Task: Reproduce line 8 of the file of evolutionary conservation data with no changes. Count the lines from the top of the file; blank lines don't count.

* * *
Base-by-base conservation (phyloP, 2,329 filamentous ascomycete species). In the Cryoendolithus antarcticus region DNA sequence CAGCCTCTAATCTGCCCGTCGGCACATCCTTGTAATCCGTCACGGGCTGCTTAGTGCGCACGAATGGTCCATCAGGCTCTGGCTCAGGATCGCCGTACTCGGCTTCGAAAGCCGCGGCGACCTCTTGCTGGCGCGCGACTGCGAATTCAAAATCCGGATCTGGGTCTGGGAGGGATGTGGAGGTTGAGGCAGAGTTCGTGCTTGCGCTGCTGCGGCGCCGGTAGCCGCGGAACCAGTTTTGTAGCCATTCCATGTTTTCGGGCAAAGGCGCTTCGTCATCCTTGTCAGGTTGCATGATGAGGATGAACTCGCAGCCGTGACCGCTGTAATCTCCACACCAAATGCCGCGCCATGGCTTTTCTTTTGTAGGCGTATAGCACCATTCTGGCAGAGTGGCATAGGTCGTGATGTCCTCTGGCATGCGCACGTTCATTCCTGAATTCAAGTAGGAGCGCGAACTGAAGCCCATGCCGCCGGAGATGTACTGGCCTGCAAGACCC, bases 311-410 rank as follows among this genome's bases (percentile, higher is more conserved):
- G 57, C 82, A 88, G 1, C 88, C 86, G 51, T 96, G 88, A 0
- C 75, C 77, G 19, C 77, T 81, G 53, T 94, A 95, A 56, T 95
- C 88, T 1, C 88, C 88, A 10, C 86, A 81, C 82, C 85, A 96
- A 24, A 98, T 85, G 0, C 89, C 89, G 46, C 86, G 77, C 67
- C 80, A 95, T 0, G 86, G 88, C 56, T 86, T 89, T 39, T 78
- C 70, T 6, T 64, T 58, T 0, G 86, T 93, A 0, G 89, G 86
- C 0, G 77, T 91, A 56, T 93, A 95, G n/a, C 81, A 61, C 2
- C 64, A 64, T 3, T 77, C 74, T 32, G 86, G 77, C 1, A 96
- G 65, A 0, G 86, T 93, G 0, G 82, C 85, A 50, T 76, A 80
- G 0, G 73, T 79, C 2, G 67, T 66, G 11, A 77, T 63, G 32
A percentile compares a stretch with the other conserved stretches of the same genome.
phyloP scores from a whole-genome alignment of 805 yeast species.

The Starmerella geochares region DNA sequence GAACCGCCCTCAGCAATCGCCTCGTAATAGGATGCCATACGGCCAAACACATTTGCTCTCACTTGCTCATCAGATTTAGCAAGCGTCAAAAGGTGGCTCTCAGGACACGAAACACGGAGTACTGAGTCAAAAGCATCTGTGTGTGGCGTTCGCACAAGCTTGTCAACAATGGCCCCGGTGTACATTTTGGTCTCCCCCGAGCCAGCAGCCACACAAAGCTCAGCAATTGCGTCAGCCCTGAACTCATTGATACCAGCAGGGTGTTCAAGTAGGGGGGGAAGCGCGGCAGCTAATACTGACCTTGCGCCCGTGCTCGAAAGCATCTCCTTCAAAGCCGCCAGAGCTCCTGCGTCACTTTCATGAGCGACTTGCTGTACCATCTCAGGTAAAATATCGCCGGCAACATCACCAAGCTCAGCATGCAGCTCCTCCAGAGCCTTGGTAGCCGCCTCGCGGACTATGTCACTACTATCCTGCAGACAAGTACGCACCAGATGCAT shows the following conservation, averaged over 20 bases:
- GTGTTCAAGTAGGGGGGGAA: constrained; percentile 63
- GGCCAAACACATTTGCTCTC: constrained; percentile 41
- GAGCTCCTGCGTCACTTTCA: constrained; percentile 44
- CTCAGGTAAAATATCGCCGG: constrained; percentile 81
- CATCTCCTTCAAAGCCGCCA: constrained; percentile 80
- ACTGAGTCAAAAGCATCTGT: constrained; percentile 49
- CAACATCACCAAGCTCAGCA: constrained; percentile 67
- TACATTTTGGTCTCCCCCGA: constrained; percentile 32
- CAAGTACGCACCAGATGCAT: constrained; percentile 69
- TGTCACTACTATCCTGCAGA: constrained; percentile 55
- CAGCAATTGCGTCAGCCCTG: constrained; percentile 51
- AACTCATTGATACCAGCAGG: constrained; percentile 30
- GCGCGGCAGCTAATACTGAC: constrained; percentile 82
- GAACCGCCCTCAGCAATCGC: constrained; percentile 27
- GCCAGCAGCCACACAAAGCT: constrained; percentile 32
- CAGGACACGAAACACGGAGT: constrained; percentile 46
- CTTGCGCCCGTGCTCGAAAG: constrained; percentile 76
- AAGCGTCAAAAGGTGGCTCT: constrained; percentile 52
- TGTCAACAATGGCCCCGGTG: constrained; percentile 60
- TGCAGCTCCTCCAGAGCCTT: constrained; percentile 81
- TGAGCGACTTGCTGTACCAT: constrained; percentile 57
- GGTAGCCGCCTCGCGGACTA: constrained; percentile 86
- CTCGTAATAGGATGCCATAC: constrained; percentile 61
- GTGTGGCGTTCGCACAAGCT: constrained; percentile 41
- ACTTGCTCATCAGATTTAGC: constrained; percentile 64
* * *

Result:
- C 0, G 77, T 91, A 56, T 93, A 95, G n/a, C 81, A 61, C 2